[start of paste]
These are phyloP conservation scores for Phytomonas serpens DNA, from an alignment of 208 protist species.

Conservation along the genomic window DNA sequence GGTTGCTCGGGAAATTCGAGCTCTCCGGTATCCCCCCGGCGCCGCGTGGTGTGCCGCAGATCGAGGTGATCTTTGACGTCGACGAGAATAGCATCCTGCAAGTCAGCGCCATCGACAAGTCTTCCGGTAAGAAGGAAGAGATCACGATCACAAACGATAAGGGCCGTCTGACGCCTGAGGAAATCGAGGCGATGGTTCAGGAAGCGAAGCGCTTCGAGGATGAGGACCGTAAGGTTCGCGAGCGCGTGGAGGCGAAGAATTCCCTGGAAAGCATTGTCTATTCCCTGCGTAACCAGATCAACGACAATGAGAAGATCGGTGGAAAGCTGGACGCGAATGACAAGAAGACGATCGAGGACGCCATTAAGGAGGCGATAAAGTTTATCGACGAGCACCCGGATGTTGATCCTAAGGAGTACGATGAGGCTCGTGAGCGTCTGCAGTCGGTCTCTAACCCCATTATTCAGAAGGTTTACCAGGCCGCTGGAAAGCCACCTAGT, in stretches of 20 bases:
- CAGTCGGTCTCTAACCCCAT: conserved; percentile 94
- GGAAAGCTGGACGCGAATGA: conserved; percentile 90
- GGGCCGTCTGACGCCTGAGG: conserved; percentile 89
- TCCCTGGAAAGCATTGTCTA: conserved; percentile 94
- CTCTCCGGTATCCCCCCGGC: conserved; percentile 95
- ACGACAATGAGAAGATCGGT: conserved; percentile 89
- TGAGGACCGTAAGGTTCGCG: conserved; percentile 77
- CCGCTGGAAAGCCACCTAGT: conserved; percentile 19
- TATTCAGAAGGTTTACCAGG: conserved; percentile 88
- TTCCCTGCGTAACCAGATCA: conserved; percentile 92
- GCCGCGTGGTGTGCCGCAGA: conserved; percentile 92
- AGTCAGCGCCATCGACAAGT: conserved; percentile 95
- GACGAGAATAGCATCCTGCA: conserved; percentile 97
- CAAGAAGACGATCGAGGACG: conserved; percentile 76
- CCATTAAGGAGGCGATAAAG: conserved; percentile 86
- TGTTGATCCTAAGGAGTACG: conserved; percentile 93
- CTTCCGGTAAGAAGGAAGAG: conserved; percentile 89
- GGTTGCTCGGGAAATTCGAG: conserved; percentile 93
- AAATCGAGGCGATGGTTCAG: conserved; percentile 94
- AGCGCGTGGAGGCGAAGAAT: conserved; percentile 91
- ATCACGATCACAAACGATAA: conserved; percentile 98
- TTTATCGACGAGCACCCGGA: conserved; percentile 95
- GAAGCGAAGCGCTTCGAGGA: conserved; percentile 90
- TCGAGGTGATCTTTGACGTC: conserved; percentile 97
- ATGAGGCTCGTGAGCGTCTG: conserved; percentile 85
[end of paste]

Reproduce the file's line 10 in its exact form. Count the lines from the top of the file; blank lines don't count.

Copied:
- CCGCTGGAAAGCCACCTAGT: conserved; percentile 19